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Lawsuit argues Minnesota parenting time law unconstitutional

The lawsuit claims Minnesota's law violates the "Due Process Clause" under the 14th Amendment arguing it “separates children from the custody of fit parents."

GOLDEN VALLEY, Minn — In a series of KARE 11 Extras, we covered the bitter battles many parents can face during separation or divorce and the call for an equal parenting presumption in court.

Now, a new lawsuit is challenging the constitutionality of the way Minnesota courts settle parenting time disputes.

Scott Petinga, a divorced dad with three daughters, is allowed to see his daughters roughly half as often as his ex-wife. He feels the parenting time law forces parents to prove their value for their kids, where it should grant equal time and force parents to prove otherwise.

“In this country in criminal court, you are innocent until proven guilty. In family court, it's the opposite,” said Ryan McLaughlin, Petinga’s attorney. “You have to prove that you are a good parent to have equal access to your kids. That is unconstitutional.”

In Minnesota, split parents who can't agree on sharing the children, go to court where they each get a starting point of 25% time with a child. A judge reviews 12 factors in the best interest for the child, and then rules on how to best divide the remaining parenting time.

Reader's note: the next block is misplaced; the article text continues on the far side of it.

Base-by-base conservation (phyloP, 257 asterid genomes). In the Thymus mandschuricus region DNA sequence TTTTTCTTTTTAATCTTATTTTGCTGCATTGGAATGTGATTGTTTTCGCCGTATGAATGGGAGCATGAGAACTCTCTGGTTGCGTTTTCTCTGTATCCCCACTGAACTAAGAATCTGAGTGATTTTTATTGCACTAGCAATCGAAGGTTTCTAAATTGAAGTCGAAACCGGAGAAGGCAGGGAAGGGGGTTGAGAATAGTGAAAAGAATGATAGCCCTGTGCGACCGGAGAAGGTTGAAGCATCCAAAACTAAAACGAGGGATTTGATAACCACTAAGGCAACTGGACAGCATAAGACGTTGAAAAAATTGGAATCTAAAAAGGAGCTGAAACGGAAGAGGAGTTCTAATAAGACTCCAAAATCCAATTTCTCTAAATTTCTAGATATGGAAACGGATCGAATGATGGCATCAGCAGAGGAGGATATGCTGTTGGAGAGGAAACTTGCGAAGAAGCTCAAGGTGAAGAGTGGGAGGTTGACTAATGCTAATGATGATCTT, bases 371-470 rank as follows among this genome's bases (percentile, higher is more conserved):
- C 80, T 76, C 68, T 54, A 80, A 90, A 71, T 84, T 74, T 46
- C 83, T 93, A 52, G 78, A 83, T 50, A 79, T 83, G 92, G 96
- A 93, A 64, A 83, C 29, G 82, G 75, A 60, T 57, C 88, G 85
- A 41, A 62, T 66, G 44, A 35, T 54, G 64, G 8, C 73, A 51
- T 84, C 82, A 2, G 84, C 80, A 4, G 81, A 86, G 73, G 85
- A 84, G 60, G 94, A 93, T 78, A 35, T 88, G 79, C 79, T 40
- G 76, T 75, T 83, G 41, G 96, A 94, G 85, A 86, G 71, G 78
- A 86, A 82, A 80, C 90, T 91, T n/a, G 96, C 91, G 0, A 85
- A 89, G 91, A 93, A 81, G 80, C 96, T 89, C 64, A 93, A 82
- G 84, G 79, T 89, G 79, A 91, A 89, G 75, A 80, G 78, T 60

RELATED: Judge grants Plymouth father equal parenting time after 3 year battle

Pentiga’s lawsuit wants to see it at 50-50 off the bat.

The suit claims Minnesota's law violates the "Due Process Clause" under the 14th Amendment arguing it “separates children from the custody of fit parents” and puts the burden of proof on the wrong side in order to see their child half the time.

Samantha Gemberling, a fellow with the American Academy of Matrimonial Lawyers-Minnesota, says she doesn't believe the law strips any parent of their constitutional rights, as the law puts the child's rights and needs first.

“You are asking the court to consider the best interest of the child standard,” said Gemberling. “I just don't think it's the strongest legal principle to try and assert a constitutional argument between two parents.”

The lawsuit is filed with a state district court in Minnesota where a judge will consider and decide its merits. If the law is deemed unconstitutional, it could have profound effects on the nature of parenting cases in Minnesota going forward.

A bill mandating a baseline rebuttable presumption of 50-50 parenting time failed to pass the Minnesota House in 2019, by a vote of 64-64.

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